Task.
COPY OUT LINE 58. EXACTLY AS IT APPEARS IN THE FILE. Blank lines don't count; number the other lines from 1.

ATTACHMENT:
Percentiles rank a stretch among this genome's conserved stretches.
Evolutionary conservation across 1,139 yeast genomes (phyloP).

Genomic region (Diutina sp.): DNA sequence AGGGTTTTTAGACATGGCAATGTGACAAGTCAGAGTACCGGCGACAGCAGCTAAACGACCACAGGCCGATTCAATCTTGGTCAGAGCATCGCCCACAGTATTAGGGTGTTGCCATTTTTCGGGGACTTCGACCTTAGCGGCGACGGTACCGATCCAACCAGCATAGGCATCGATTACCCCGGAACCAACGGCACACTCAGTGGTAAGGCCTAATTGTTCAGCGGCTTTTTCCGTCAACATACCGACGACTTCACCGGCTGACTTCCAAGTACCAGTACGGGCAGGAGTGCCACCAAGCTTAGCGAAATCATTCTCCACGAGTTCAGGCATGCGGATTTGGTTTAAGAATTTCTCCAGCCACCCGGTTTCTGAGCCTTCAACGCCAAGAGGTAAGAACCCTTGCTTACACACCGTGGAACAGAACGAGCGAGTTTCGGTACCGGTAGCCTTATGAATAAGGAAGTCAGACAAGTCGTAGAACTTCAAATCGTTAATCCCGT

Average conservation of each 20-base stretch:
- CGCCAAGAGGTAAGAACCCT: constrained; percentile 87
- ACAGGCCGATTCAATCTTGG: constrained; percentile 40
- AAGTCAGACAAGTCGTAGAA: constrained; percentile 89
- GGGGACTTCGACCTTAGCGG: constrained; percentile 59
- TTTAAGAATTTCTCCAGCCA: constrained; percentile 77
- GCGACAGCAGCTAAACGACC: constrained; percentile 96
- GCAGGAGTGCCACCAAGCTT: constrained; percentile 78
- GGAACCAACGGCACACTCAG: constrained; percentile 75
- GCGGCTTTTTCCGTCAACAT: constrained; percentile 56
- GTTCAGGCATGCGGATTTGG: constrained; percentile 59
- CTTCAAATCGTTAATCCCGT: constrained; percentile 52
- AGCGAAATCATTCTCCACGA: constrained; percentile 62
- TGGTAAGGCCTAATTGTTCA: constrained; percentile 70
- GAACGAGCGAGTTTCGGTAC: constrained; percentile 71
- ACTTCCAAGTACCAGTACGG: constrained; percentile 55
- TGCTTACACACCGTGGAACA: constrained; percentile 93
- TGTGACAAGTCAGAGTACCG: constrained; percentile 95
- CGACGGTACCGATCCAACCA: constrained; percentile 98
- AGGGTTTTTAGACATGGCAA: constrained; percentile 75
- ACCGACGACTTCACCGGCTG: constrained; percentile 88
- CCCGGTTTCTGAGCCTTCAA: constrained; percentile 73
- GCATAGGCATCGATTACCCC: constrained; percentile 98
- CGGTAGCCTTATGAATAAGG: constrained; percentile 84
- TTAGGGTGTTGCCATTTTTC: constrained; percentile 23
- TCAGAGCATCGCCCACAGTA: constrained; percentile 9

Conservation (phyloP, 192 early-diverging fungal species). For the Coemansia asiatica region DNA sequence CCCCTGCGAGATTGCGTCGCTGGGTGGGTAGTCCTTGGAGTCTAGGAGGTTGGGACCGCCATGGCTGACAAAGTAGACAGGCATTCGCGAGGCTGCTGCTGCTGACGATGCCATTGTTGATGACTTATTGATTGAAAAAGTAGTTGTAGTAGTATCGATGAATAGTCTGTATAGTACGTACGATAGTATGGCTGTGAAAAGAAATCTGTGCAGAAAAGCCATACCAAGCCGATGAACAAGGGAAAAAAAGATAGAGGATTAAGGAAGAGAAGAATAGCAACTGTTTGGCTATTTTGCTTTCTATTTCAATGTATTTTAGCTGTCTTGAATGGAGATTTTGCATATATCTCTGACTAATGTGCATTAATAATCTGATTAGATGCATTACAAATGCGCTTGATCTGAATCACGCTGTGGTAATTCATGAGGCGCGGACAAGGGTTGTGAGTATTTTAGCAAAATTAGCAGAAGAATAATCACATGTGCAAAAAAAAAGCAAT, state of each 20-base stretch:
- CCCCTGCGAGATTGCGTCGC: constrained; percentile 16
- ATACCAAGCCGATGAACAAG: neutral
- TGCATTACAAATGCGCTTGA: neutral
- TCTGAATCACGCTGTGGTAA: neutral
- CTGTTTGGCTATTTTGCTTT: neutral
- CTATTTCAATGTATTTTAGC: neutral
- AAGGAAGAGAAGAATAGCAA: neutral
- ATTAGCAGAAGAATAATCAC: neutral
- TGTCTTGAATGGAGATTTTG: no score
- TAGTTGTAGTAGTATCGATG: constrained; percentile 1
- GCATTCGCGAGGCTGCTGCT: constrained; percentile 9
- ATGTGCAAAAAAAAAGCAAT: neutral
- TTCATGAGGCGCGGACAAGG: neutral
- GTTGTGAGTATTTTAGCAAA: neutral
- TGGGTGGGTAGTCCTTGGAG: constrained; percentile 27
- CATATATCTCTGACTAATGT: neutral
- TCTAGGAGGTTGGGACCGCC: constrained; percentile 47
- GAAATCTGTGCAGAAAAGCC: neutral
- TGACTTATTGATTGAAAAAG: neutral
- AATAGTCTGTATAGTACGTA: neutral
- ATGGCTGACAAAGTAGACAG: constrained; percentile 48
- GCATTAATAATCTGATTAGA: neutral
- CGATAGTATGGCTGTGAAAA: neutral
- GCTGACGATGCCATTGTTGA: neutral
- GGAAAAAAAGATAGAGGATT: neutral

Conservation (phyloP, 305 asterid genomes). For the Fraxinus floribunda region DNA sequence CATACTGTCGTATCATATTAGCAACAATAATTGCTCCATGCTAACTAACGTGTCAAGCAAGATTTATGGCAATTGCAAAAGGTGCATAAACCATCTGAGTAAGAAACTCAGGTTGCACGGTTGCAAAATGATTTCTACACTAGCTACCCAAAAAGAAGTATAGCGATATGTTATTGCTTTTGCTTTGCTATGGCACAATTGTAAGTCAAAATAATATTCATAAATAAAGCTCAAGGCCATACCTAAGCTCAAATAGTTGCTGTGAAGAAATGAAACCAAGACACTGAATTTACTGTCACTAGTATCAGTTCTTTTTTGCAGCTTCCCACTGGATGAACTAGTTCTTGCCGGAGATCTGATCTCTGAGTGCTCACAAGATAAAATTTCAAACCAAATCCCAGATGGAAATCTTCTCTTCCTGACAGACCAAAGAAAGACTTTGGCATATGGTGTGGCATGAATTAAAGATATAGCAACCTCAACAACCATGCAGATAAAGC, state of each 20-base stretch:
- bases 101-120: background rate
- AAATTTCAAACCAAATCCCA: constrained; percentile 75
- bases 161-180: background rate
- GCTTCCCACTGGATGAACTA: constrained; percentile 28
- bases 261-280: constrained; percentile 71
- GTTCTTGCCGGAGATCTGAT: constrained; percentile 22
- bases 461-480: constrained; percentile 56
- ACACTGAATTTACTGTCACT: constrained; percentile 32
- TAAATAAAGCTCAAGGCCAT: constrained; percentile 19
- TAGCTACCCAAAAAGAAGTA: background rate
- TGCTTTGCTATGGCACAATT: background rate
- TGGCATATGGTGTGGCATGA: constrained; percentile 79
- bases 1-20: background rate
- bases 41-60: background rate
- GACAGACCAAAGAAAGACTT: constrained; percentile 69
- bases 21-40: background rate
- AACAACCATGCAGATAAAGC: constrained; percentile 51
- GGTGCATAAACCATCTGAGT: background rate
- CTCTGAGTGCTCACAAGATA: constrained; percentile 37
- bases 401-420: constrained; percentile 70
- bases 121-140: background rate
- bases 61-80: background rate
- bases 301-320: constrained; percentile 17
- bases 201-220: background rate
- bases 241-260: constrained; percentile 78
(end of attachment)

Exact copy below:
- AAATTTCAAACCAAATCCCA: constrained; percentile 75